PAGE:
During the last millennium the economies of the world have produced more wealth, and became more interconnected. These transformations have changed the lives of almost every person on the planet, as well as the societies they make up together. At the same time, change has affected these societies and individuals in a variety of ways, and prosperity for some has been accompanied by misery for others. Global growth and global inequality are the two core issues for the research undertaken by the Centre for Global Economic History.
Current research programme
Economic history’s core question concerns the wealth and poverty of nations. How has the world economy managed to grow over the centuries? And why, at the same time, did some countries profit more than others from this growth? The answer to the question why this has happened, has to be preceded by knowledge about what exactly has happened: when did ‘the Great Divergence’ occur, and how did the process of global inequality gradually evolve? Raising such questions implies that we all agree about the definition of ‘development’: but is it GDP per capita growth, or a much more complex phenomenon, as suggested by Amartya Sen’s ‘development as freedom’? Getting the facts and the concepts right is a good starting point for answering the question why this happened. Why were certain parts of the world relatively successful in generating growth and development? Was this a sudden ‘miracle’ – the result perhaps of fortuitous circumstances – or was it deeply rooted in the institutions and development paths of (for example) Western Europe. Why was China, arguably the most advanced economy some thousand years ago, initially unable to develop into a modern industrial society? And why are certain parts of the world – sub-Saharan Africa – even more than 200 years after the beginning of the process of ‘modern economic growth’ in the West, still (or again) so poor? What role does climate and geography play in these stories – or is the ‘Reversal of Fortune’ the result of the long-term effects of institutions?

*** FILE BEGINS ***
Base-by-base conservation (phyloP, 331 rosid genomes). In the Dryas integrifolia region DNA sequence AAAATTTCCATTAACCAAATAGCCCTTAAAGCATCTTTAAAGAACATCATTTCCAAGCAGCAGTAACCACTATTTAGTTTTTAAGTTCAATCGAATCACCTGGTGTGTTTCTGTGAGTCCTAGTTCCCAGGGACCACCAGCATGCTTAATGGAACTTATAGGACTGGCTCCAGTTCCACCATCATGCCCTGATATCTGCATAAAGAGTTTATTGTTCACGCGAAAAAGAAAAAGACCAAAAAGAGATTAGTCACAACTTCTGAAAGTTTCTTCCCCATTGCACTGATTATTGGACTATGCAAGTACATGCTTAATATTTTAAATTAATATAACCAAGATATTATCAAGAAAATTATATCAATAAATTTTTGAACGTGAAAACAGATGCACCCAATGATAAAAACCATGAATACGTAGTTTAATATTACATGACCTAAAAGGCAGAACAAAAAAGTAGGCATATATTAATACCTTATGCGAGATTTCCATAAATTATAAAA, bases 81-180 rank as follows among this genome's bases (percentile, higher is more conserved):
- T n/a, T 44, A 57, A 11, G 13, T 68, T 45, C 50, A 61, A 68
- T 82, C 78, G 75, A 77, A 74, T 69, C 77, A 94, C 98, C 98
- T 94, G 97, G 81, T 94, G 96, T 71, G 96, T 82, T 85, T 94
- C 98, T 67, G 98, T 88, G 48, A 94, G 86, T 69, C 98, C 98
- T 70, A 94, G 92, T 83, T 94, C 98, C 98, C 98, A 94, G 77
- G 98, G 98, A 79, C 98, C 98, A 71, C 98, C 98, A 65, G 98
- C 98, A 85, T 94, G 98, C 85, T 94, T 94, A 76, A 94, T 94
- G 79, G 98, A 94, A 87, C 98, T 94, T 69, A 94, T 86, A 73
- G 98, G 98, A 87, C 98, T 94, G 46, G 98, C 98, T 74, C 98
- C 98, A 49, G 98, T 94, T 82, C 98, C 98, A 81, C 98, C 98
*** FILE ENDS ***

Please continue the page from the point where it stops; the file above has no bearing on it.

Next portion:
These are some of the big debates in the field of global economic history. To answer them we need a deep understanding of the development paths of different parts of the world, of their institutions, their interactions through world markets, their geography and perhaps even their religion and culture. The Netherlands – or rather the Low Countries – have emerged as one of the more interesting case studies for global economic history, because of their role during the early development of the capitalist world economy, and their involvement in the development of non-European regions, especially in Latin America and South-East Asia. An important dimension of the research carried out by the Centre for Global Economic History is therefore focused on understanding and analyzing the long-term evolution of the economy and society of the Low Countries and its non-European colonies in a comparative perspective. This ranges from analyses of the genesis of a market economy in the western part of the Netherlands in the Middle Ages, via research into the financial markets of early modern Low Countries, to a comparative study of the changes in the Dutch business system in the 20th century, and the development of the Indonesian economy in the 19th and 20th centuries. The complex relationships between institutions and economic growth inform much of this work. Around these core research questions, separate projects focus on related issues, such as citizenship and ‘bottom-up’ institutions like guilds, beguignages, and water-boards.